After you receive your download, you can open it with Adobe Acrobat Reader. Next thing is to print the pattern. First, only print page 1. Make sure when you are printing that you have the page scaling set to NONE. You do not want the settings to say fit to page or auto-shrink. You want to make sure it says none. Then to test that it is printing correctly, you measure the test square on the page one that you printed. The test square should measure 4 inches by 4 inches exactly. If the test square does then you are all set! Go ahead and print out the rest of the pattern using those same printer settings.
Our pattern has cute skulls on each edge of each page so that matching up the pattern is a breeze. To make it even easier, these skulls have numbers on their crossbones so that you can make sure you have the right pages meeting each other.
When I put a pdf pattern together, I cut off the right and bottom sides of each page.
Next, line them up following the numbers on the skulls and making sure the lines match.
Then use tape or a glue stick to put the pattern together. Once you tack all the pages together, your pattern is completed! Still having trouble putting your pattern together? Leave a comment here or email us for help, or visit this great tutorial Tilly has for putting together a pdf pattern.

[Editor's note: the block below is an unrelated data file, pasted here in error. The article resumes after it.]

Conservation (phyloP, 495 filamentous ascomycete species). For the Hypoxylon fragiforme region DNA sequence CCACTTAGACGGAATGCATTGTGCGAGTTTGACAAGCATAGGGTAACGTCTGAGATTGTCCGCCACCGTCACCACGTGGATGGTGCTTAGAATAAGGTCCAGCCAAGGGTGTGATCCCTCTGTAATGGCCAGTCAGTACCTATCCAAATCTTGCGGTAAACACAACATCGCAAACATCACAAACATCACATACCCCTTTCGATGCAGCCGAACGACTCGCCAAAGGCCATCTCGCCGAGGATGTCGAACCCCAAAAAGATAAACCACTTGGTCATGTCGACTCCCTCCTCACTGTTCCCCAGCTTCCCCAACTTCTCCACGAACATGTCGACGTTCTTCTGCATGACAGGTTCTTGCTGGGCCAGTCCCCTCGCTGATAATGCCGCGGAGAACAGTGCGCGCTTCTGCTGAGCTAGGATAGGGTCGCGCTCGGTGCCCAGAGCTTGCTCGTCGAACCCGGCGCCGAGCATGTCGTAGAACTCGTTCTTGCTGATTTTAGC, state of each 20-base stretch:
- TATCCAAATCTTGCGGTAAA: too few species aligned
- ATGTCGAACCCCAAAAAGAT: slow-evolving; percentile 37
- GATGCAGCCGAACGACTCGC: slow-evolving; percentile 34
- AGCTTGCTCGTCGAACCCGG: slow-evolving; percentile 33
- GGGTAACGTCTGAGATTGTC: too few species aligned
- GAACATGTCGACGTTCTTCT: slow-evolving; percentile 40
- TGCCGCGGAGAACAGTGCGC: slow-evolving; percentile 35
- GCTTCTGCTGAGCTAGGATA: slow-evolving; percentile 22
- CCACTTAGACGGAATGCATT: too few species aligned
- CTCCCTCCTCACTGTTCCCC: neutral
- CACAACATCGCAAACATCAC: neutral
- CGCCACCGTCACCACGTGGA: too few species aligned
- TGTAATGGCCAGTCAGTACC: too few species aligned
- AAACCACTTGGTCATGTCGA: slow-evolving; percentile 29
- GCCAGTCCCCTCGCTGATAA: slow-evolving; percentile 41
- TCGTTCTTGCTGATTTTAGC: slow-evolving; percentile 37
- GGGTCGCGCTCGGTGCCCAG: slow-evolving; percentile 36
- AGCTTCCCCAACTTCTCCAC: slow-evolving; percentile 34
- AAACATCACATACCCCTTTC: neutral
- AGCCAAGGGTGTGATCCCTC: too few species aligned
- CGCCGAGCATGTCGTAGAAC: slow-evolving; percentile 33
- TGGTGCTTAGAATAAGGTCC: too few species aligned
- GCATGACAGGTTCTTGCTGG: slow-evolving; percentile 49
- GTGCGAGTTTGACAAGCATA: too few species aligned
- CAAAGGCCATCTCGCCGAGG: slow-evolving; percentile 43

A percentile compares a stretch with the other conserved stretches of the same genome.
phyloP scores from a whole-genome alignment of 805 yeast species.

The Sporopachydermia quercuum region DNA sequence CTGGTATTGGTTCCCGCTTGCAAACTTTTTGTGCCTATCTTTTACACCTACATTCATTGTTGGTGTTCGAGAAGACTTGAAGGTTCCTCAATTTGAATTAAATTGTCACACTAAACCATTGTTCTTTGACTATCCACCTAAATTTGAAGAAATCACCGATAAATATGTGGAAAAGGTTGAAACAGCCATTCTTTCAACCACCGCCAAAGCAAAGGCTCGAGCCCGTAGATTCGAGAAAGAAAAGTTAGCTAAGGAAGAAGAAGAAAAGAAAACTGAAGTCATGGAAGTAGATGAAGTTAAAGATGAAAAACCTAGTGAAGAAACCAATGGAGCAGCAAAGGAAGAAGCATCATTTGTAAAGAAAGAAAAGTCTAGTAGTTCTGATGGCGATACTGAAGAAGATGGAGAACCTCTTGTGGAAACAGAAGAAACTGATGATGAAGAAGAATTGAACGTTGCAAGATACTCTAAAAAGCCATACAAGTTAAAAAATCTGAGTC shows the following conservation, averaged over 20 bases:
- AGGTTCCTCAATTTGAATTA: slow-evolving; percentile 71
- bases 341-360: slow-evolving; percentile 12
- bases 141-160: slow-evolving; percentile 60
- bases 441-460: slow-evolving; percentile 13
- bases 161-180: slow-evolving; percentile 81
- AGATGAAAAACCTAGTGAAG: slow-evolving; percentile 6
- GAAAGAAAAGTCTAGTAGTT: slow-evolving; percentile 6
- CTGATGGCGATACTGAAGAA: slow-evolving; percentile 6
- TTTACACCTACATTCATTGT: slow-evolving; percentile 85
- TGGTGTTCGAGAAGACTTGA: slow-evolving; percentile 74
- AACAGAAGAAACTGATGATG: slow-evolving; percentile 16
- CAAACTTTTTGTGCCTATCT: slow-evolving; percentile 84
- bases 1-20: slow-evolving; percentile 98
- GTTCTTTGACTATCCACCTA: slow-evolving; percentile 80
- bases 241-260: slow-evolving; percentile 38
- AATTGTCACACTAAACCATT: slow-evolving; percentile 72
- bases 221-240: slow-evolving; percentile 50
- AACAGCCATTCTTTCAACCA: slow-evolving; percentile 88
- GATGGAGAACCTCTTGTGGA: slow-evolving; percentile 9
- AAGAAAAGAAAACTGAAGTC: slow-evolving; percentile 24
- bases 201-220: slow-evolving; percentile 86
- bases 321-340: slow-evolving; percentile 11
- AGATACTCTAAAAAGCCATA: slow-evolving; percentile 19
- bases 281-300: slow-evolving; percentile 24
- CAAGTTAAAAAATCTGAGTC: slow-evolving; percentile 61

Cutting Your Fabric
I am all about saving time when cutting my fabric. So I like to do layers whenever possible. For this pattern, you can use either the lengthwise or crosswise grain. However you get your pattern to fit will work well. We have tried it every possible way. Even putting some pieces on the lengthwise grain and some on the crosswise grain and this skirt still looks wonderful. When I made this pattern, I used a size 2. The smaller the size, the shorter the pieces. So I was able to fold over just enough of my fabric to be enough for the longest piece. You can see this below. I only folded over enough fabric for my longest piece.
The great thing about this pattern is that all the edges are straight! This means you can butt all the pieces up next to each other and save some fabric.
I layered my folded over lining on the bottom, and then my folded fashion fabric on top.